Do You Know the Three Keys to Integration?

Girl learning to ride her bike using the 3 paths to integration

Do You Know the Three Keys to Integration?

Repetition, Patience, and Reflection

Use This Simple Method to Optimize Your Meditations

Table of Contents

The Key to Learning Anything

You’ve undoubtedly heard the old saying, “Practice makes perfect.” Well, sometimes the simplest adages are the best ones. Here at 4Q Boundaries, we believe that repetition, patience, and reflection are the keys if you really want to master something and integrate it into your life.

Think about how you learned to ride a bicycle. You probably practiced in a safe environment with the help of someone to guide you. You may have crashed a few times, but after enough repetition, you mastered it, and then you went out into the world without anyone holding the handlebars. 

It was probably the same thing when you learned how to drive a car (minus the crashing, hopefully) or when you learned the alphabet or multiplication tables. Repetition, patience, and reflection on your mistakes got you to your ultimate goal.

You repeated the sequence over and over until it became second nature—until you didn’t have to think about what you were doing consciously. It’s very much the same principle when it comes to emotions.

When you were a baby, were you able to express yourself as clearly as you can now? Of course not. But through repetition, you were eventually able to learn what you were feeling. Anger, sadness, joy, and love: you felt all these emotions over and over until you were able to label them and articulate your feelings with descriptive language easily.

Our goal at 4Q Boundaries is to create the environments you need to have a repeatable journey inward. We want you to be able to explore the various levels of you—the physical, emotional, mental, and spiritual you. When you listen to the same audio recordings daily, you will learn through repetition.

At the same time, what is unique to our program is that each time you close your eyes, the experience will be different. This is where learning through patience and reflection comes into play. You do not need some sort of mental checklist to identify what you are experiencing. Rather, you are learning through experiencing the current moment, comparing your previous experiences to your present one.

Through this comparison, you will start distinguishing all the different sensations you experience in meditation. For example, you will be able to:

  • Tell when your head is “in the clouds” versus when you are in your body, grounded in the present moment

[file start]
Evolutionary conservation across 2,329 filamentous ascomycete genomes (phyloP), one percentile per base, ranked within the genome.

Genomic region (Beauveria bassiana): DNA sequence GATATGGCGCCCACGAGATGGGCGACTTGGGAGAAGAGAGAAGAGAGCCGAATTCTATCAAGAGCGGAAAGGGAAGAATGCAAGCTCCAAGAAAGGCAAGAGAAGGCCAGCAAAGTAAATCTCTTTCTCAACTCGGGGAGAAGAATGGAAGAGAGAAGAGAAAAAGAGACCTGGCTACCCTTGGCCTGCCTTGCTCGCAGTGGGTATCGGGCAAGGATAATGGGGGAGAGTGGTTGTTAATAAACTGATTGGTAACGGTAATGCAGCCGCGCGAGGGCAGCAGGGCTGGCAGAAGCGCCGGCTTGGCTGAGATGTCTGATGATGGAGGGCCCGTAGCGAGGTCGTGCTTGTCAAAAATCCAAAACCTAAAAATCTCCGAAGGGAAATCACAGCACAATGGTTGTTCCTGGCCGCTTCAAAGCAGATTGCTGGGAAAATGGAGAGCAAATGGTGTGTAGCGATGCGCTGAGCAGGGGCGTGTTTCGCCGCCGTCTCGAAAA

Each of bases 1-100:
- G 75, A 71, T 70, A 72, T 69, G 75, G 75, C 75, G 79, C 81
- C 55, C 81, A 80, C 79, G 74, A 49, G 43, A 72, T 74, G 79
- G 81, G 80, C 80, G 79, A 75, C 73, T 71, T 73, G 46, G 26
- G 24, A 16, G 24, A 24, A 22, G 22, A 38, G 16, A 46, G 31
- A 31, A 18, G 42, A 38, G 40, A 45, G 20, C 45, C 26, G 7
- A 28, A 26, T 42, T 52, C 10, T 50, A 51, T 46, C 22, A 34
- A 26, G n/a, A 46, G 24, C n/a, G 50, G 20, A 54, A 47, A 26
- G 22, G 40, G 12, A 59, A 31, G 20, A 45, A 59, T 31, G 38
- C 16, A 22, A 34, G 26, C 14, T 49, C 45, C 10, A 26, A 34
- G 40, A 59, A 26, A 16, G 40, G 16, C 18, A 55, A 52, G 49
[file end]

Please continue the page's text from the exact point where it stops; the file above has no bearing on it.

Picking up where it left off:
• Become conscious of other peoples’ energies and be aware of how they impact your personal boundaries.
  • And, if you haven’t already, learn to trust your gut instincts—focusing on what is important instead of over analyzing things with your rational mind.

The Challenge of Stimulation

For many, the biggest challenge with any meditation journey is recognizing that the body is addicted to stimuli. We have been taught and conditioned to overcome unwanted stimuli by burying them. But this buried stimuli has value—it’s called wisdom. And by clearing the emotional charge that causes us to bury it in the first place, we can bring it to a place where we can learn from it and use it.

Our fundamental human nature is to survive, and this fight or flight and freeze mechanism is there to help us avoid discomfort or pain. While this would be all well and good if we still possessed an animal brain, our conscious awareness requires a different skill set.

As we evolved on a physical level and our brains became more complex, so too did our connection to our emotional, mental, and spiritual bodies. We, as humans, now require self-exploration, grounding, and meditation—any tools that allow us to utilize, increase, and integrate our consciousness into our daily lives. By relaxing our thoughts and feelings, we will be able to receive the answers to the questions we seek.

But relaxing is counterintuitive to what society teaches us. We are taught never to slow down, never take a break, and just keep working until we reach exhaustion. And when that happens, what do we do? We experience what is commonly referred to as “burn-out.” We become so mentally stressed that it starts to affect our physical body (or vice-versa).

We might seek professional medical help, or turn to harmful substances such as drugs or alcohol. At 4Q Boundaries, we provide you with tools and techniques to ensure that things never get that far. We teach you how to make your unconscious conscious, through repetition, patience, and reflection. We can provide you with preventative maintenance or supplemental care.

Come with us; we’ll show you how to do it.

Leave a Reply

Your email address will not be published. Required fields are marked *